Dr. Richard Carmona, former Bush Surgeon General from 2002 to 2006 started singing a familiar tune before the House of Representatives.  Namely, the one with lyrics about Republicans using non-partisan offices in the government to advance their political endeavours.  You’ll be surprised to know that while he was SG the administration didn’t listen to a damn thing he said nor did they take any of his recommendations seriously.  I know, I know.  It’s a shocka.  Here’s a link to all the video testimonies.

Hullabaloo already covered this to a greater extent so go read it there.

-mg

 

Whore chasin’

Jul 11, 2007 in Uncategorized

Thank God it was a Republican on that list and not a Democrat.  We’d be hearing about it for months.   Not that I care who the guy slept with, when or where.  Unless you’re some hypocrite bastard like Bob Livingston that’s your business.

-mg  

Ladies and gentlemen, we are officially at peak.

Jul 10, 2007 in Energy, Peak Oil

Here’s some disappointing news for the perpetual motion crowd.

Turns out that oil and gas are finite and no amount of sideways drilling or salt-water displacement is going to change that fact.  Furthermore, no amount of ethanol, hydrogen, hog shit digesters, or what-have-you is going to replace the lifestyle that millions of barrels of oil a day could previously afford us. This dovetails beautifully with a teetering housing market built upon the largest credit run-up in human history. With no increases in future productivity to inflate the value of current assets we can look forward to some pretty nasty write-downs so I guess I might as well kiss my 401k goodbye.

Here’s raving liberal moonbat whacko Matt Simmons*:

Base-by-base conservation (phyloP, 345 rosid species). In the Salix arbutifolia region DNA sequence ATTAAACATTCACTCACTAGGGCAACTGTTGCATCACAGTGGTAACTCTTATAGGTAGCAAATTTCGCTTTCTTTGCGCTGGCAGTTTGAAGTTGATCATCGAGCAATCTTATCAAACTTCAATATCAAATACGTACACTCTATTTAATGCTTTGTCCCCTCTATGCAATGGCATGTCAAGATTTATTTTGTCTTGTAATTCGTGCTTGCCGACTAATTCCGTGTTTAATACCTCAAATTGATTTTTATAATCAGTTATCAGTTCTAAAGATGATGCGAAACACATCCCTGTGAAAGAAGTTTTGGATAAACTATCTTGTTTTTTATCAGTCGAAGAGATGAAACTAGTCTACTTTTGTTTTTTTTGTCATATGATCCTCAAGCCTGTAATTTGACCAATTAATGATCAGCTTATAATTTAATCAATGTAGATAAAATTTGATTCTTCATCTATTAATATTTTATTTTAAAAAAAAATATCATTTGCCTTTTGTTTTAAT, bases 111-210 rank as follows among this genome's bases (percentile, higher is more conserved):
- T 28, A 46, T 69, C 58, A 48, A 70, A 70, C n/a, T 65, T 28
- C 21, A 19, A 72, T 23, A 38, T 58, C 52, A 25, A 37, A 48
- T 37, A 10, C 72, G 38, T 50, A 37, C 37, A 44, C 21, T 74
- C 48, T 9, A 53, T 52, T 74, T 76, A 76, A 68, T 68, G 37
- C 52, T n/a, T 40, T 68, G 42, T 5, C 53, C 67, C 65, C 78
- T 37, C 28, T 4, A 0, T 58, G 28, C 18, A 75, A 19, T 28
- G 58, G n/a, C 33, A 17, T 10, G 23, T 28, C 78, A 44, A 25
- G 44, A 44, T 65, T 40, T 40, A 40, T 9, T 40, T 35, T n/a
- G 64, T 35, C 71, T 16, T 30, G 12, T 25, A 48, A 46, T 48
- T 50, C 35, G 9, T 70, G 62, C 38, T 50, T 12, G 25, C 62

-mg

*originally aired 3/07

Turkey vs. the Kurds

Jul 10, 2007 in Iraq, Middle East

Turkey’s attitude towards an independent Kurdistan was a serious issue to consider well before the Iraq war. Which means, of course, George W. Bush never considered it. Jim Hoagland thinks the issue is getting critical.

Neither the Pentagon nor the CIA appears to have stepped up to the mission. This inaction feeds Turkish suspicions that hidden anti-Iranian agendas and alliances among U.S., Saudi, Jordanian and other intelligence services have more influence over American priorities than do commitments from Bush or his senior aides.

A month ago, a consensus among trained observers and diplomats held that the Turks were unlikely to intervene despite their threats. That opinion is changing as disillusionment and electoral desperation take hold in Ankara. Moreover, predictions that any intervention would be limited to airstrikes and mopping-up operations by Turkish special forces at PKK sites are giving way to fears of a much larger operation that could be aimed at forestalling Kurdish control over the disputed Kirkuk region. Rice telephoned Turkish Foreign Minister Abdullah Gul on Friday to try to head off intervention but received no firm assurance.

A Turkish invasion that turns Kurdistan’s relative calm into chaos and bloodshed would be the nail in the coffin for Bush’s legacy in Iraq and for U.S. public support for the American presence there. Making sure this does not happen should be Priority One for Bush and for everyone working for him in the weeks ahead.

Turkey has been one of the primary obstacles to a safely divided Iraq. They believe a Kurdistan will be destabilizing to their Kurdish population, and the Bush administration has done very little here except to declare a divided Iraq a “non-starter.” Turkey, however, is doing something about it.

BAGHDAD (AP) – Turkey has massed 140,000 soldiers on its border with northern Iraq, Iraq’s foreign minister said Monday, calling the neighboring country’s fears of Kurdish rebels based there “legitimate” but better resolved through negotiation.